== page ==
Event Details

Title:Maneuvering injury, Boeing 767-332, September 27, 1999
Micro summary:While avoiding traffic, a flight attendant on this Boeing 767-332 was injured.
Event Time:1999-09-27 at 1530 EDT
File Name:1999-09-27-US.pdf
Publishing Agency:National Transportation Safety Board (NTSB)
Publishing Country:USA
Report number:MIA99LA272
Site of event:Atlanta, GA
Departure:Vienna International Airport, Vienna, Austria
Destination:Hartsfield-Jackson Atlanta International Airport, Atlanta, Georgia, USA
Airplane Type(s):Boeing 767-332
Flight Phase:Descent
Operator(s):Delta Air Lines
Type of flight:Revenue
Serious Injuries:1
Other Injuries:0
Executive Summary:

NTSB short summary:

FAA approach/departure controller's improper service and failure to coordinate and resolve a conflict between aircraft prior to effecting a frequency change, and the improper application of visual separation rules to a flight in the clouds, resulting the crew being required to make an abrupt maneuver to avoid the traffic, causing serious injury to a flight attendant.

NTSB synopsis:

The crew of DAL147 said that they were inbound to land at Atlanta and was at 12,000 feet, on a heading 227 degrees, in sequence for runway 08 when the flight was switched to the south runway. They were told to turn to 180 degrees when able, and to look for traffic at 11,000 feet. DAL147 was in the clouds executing the turn to 180 degrees when they responded to the TARH controller that they had the traffic on TCAS, climbing out of 11,000 feet, approaching their altitude. The crew further stated that the TCAS indicated that the traffic was climbing to 14,000 feet. The pilot flying turned off the autopilot to make the turn quicker to avoid the traffic, and when the autopilot came off, a flight attendant in the back of the airplane was seriously injured. FAA transcript of communications revealed that the TARH controller told DAL147 that the traffic would be leveling at eleven and instructed the crew to maintain visual separation from the traffic. The transcripts also show that at 1902:43 the traffic, a Continental Airlines flight (COA66), was climbing in the clouds, and had been cleared to 14,000 feet instead of 11,000 feet.

NTSB factual narrative text:

On September 27, 1999, about 1530 eastern daylight time, a Boeing 767-332, N196DN, registered to and operated by Delta Air lines Inc., as DAL147, had a flight attendant sustain an injury while on a Title 14 CFR Part 121 scheduled international passenger flight from Vienna, Austria, to Atlanta, Georgia. Visual meteorological conditions prevailed in the area at the time, and an instrument flight rules flight plan was filed. The airline transport-rated pilot, first officer, reserve pilot, 8 flight attendants, and 199 passengers were not injured, but 1 flight attendant received a serious injury. The flight originated from Vienna, the same day, about 1115.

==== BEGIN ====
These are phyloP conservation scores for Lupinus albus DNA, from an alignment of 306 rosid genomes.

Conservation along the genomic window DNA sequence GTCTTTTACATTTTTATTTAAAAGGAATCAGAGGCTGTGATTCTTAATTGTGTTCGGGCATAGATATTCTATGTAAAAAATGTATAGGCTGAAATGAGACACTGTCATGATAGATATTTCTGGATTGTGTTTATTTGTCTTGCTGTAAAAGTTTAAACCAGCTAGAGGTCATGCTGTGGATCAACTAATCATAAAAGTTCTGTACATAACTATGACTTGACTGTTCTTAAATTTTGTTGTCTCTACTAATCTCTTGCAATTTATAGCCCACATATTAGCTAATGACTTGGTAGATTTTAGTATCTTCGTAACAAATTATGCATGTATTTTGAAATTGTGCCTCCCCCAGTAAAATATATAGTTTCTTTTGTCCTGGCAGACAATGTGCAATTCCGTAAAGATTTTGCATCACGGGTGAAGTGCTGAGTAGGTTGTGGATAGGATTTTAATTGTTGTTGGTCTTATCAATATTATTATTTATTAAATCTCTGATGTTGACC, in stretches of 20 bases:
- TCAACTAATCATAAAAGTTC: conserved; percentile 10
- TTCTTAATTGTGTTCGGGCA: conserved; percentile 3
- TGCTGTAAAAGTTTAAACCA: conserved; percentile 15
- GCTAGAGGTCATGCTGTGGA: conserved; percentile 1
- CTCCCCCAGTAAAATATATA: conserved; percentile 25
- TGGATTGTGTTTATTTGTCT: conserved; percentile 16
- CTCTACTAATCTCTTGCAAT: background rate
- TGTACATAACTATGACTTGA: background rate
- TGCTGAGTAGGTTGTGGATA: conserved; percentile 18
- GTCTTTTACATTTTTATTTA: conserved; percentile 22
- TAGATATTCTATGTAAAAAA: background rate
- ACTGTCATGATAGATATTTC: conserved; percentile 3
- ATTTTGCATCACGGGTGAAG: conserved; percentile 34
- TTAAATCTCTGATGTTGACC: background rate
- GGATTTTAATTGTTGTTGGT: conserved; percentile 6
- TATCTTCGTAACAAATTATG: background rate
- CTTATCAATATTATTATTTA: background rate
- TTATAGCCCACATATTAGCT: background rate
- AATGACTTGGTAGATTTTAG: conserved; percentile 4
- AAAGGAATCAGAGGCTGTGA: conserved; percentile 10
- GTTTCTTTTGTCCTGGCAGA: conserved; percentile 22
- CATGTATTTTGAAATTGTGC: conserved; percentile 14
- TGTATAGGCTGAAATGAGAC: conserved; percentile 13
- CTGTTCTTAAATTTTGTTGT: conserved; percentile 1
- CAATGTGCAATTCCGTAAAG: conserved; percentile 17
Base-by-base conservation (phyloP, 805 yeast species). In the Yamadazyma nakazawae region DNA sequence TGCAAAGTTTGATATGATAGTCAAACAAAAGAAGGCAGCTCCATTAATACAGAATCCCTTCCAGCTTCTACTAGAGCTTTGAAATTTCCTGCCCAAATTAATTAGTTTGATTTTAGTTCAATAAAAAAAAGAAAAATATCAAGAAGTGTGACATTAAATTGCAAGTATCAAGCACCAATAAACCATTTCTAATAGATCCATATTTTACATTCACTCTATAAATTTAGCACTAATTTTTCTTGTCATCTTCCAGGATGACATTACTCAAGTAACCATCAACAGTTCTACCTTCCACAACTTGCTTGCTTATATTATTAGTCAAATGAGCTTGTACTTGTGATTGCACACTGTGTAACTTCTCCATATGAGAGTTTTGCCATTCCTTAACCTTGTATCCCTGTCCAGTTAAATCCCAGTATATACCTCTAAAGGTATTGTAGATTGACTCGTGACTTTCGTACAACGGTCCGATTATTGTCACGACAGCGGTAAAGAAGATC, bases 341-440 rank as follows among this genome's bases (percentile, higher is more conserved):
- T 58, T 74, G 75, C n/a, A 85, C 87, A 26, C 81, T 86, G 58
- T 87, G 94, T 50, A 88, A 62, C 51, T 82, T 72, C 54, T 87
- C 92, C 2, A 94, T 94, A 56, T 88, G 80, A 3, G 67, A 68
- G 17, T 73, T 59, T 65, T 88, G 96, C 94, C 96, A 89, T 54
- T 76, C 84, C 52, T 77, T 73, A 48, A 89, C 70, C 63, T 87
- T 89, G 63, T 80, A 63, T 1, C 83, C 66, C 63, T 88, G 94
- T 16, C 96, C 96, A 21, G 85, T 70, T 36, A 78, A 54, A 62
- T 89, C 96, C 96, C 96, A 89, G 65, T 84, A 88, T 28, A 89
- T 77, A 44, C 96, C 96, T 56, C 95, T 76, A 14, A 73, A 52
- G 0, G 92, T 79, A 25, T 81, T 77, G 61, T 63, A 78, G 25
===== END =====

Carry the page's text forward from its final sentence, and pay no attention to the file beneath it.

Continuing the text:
The flightcrew stated that as they made the descent into the Atlanta area, they were on the Macey arrival with a clearance to cross Logan at 12,000 feet, and had asked air traffic control (ATC) for, and had received approval to deviate to avoid numerous cloud buildups. The aircraft was heading 227 degrees, and the flight was being seqenced for runway 08, when the north arrivals controller told them that they would be switched to the south runway, and to contact the approach controller on 127.9. When the crew contacted the approach controller, they informed the controller that they were leveling at 12,000 feet, and the controller told them to turn to 180 degrees as soon as able. The approach controller told them shortly thereafter that traffic was at 11,000 feet. The crew noted the traffic on the TCAS, and that the traffic was climbing out of 11,000 feet and rapidly approaching their altitude. The captain, the pilot flying, had begun the turn to a heading of 180 degrees requested by the controller, when they received a traffic advisory from the TCAS system, followed by the dot on the TCAS screen changing color to yellow. While in the turn, the captain disconnecting the autopilot to make a quicker turn to get away from the traffic, and as the autopilot disconnected, the airplane pitched up and climbed about 200 feet. A flight attendant in the aft end of the airplane sustained a serious injury during the maneuver. The flight crew never received a resolution advisory from the TCAS, and never saw the traffic since they were in the clouds at the time. The seat belt sign had been on for some time previously, and the no smoking light had been cycled due to weather.

A review of the FAA transcript of communications revealed that at 1902:31 the Atlanta Approach Terminal Arrival - H (TARH) controller stated to DAL147 that the northbound traffic would be leveling at 11,000 feet. At 1902:37 DAL147 responded saying that they had the traffic, and the TAR-H controller then instructed DAL147 to maintain visual separation. This instruction from TARH was given to DAL147 while the flight was in the clouds. At 1902:43 DAL147 said "okay he's *(fourteen) he's on icas showing (garbled) turn right turn right." At 1903:12 DAL147 said to TARH, "...i thought you said he was at eleven." At 1903:18 TARH replied saying, "...I thought they had stopped him at eleven."

The FAA transcript of communications also revealed that at 1901:46 the traffic, a Continental Airlines flight (COA66), was climbing in the clouds, and had been cleared to 14,000 feet by Atlanta Departure Control (DRN).
Learning Keywords:Operations - Airspace - Air Proximity
Operations - Airspace - Air Traffic Control
Operations - Airspace - See & avoid
Operations - Airspace - TCAS
Operations - Upset - Uncommanded or excessive Pitch
Systems - Autopilot/Autothrottle
Consequence - Flight Attendant Fatality - Injury


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